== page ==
The shuttle pulled away from its freighter and slow-burned towards its destination. As acceleration-induced gravity took hold of the cabin, Mike Wiggins got his first glimpse of the Tochka Gagarina relay through the narrow viewport. It wasn’t anything special, just a landing gantry with a small centrifugal gravity deck bolted to one end, something of a step up from the work-shack stations that orbited even the most isolated planet, but not by much. Along the gantry was a trio of sleek express courier ships, each a lifeline of interstellar civilisation despite being little larger than the shuttle, and the boxy shadow of a Russian gunship. He fumbled in his pocket and looked over the itinerary sent out by the company a week before. Something big was happening back on Earth, something that needed his presence and specific expertise in person, and it couldn’t wait for the sedate pace of a normal passenger ship. He looked back out the viewport as the shuttle’s own docking rig extended to meet the gantry and sighed. One of those tiny courier ships would be his home for the next few days. He wasn’t looking forward to this.Continue reading →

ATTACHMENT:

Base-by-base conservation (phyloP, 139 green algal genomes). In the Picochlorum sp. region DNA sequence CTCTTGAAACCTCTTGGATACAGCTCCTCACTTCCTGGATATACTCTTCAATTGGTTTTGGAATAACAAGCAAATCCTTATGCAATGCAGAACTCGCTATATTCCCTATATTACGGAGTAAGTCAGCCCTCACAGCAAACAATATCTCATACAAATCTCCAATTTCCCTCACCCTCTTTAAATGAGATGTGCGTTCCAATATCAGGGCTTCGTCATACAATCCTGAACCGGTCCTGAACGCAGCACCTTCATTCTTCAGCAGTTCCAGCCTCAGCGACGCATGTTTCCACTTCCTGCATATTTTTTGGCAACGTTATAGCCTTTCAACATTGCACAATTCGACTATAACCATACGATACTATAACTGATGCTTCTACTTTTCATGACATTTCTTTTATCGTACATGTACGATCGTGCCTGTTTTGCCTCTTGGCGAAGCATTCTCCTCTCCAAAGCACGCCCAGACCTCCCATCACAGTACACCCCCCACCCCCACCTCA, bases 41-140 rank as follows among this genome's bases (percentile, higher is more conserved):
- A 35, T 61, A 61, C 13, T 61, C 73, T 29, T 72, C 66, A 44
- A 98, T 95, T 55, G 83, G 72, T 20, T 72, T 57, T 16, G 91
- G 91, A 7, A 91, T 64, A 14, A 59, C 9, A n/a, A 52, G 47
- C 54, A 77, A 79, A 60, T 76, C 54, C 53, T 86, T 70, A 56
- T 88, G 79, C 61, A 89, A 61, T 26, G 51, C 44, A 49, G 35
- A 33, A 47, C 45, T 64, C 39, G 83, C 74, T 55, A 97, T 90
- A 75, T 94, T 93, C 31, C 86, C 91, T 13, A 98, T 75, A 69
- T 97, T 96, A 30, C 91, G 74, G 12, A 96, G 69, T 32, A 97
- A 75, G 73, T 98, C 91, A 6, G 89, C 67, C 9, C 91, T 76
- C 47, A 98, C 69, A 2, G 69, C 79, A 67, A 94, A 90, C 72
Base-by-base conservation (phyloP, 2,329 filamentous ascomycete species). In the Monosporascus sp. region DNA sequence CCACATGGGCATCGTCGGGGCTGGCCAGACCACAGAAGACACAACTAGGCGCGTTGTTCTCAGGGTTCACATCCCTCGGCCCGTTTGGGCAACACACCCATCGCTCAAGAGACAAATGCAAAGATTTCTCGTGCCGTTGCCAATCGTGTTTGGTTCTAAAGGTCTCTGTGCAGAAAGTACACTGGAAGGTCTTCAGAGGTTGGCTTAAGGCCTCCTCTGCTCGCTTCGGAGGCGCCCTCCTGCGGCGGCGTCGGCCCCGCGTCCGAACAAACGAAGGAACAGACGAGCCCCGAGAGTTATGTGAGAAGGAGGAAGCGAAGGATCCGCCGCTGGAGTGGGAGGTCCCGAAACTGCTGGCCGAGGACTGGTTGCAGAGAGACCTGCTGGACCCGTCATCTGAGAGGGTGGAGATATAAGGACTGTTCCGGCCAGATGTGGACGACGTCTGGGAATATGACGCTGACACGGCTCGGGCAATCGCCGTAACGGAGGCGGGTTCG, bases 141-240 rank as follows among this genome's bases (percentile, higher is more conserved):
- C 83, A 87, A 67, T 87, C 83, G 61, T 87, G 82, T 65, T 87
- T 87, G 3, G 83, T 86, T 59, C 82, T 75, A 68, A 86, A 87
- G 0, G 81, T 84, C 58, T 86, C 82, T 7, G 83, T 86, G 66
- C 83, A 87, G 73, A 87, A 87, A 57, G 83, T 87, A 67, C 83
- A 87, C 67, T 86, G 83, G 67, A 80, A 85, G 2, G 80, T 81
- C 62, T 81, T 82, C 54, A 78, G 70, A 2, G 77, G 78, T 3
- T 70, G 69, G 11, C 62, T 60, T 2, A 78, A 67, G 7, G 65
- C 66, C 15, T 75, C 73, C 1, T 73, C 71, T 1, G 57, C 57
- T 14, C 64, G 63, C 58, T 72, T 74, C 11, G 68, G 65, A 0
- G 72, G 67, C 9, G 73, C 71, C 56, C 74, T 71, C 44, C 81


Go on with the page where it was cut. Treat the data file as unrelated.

It had been a clear, peaceful early morning in the city when suddenly Gigantro the Terrible, scourge of all mankind, came looming out of the ocean depths. Innocent civilians fled as the monstrous, back-projected lizard-thing made landfall in what had, up to that point, been a popular resort spot. He cared not that the homes and businesses of thousands were in his way, destroying vehicles and buildings as if they were nothing but unconvincing papier mache props in a cheap monster movie. As he strode across the petrified conurbation like a scaly colossus, his piercing roar echoing off the distant hills to announce his angry progress, striking fear into the souls of his hapless victims and shattering windows a split second too late to be wholly convincing. As he passed deeper in to the city’s coastline, a tower belonging to an overpriced hotel obstructed the beast, and a swift flick of the tail brought it crashing down like so much polystyrene, leaving nothing but smoking rubble. Gigantro truly dominated all he could see, no puny human could ever hope to even slow him down, let alone stop him. Truly all hope was lost to the city.Continue reading →